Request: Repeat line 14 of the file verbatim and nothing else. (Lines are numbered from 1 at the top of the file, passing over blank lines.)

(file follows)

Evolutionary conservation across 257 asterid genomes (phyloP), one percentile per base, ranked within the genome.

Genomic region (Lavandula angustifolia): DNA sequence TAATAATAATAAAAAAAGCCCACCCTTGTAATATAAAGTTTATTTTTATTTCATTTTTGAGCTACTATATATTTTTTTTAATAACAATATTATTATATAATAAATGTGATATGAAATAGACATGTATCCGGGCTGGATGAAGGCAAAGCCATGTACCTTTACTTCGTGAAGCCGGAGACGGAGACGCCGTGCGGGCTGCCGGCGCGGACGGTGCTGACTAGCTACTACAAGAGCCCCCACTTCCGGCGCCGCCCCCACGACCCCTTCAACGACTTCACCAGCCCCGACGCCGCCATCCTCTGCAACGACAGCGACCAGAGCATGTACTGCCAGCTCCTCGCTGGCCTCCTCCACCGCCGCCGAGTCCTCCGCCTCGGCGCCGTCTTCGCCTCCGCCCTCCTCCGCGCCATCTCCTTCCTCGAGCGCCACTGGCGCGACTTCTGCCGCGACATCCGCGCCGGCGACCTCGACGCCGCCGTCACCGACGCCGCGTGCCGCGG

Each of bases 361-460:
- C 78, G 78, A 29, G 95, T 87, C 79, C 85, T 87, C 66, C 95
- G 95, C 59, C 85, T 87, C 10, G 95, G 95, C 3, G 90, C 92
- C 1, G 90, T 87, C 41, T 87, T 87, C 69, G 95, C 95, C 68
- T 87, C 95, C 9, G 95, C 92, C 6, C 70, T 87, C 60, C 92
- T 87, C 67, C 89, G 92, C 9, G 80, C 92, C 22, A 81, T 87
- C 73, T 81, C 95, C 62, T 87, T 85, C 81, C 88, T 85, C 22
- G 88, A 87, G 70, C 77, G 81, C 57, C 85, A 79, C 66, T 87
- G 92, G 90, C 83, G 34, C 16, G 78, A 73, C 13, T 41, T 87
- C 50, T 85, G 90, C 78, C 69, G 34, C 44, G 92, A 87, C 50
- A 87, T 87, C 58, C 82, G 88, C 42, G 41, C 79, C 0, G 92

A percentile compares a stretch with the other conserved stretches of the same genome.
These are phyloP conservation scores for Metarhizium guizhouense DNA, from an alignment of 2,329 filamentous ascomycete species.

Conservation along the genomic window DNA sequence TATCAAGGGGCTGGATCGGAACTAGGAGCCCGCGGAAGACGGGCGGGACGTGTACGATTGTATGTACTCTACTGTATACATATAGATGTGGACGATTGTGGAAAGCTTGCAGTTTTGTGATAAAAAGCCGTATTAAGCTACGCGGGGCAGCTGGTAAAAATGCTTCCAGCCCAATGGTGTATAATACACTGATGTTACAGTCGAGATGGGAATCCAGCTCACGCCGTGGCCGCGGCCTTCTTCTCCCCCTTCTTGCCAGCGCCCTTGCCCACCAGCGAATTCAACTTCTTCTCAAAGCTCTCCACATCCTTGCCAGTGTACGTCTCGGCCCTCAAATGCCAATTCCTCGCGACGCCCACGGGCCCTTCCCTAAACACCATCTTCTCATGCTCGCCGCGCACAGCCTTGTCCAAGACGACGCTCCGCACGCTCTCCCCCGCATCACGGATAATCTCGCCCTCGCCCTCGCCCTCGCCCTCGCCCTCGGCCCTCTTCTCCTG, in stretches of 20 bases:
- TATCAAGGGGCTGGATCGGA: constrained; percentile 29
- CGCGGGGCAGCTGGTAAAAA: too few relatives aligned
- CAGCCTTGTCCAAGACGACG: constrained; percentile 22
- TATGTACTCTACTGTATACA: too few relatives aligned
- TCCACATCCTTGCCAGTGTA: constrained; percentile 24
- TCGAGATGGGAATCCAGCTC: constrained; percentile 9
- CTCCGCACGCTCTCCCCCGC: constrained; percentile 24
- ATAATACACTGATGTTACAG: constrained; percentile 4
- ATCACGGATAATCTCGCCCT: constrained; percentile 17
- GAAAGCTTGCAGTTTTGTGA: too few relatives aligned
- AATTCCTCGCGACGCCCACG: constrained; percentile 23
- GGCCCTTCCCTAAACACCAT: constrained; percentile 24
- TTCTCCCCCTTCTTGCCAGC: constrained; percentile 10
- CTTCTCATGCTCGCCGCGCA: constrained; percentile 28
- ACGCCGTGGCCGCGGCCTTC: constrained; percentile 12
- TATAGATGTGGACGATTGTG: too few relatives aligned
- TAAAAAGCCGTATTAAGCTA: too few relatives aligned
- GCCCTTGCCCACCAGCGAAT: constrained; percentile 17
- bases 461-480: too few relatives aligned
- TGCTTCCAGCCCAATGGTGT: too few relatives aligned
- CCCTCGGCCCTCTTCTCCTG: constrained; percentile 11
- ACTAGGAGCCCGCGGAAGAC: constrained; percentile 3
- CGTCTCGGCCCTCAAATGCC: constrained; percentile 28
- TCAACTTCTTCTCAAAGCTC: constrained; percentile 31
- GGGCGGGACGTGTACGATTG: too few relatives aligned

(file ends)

A percentile compares a stretch with the other conserved stretches of the same genome.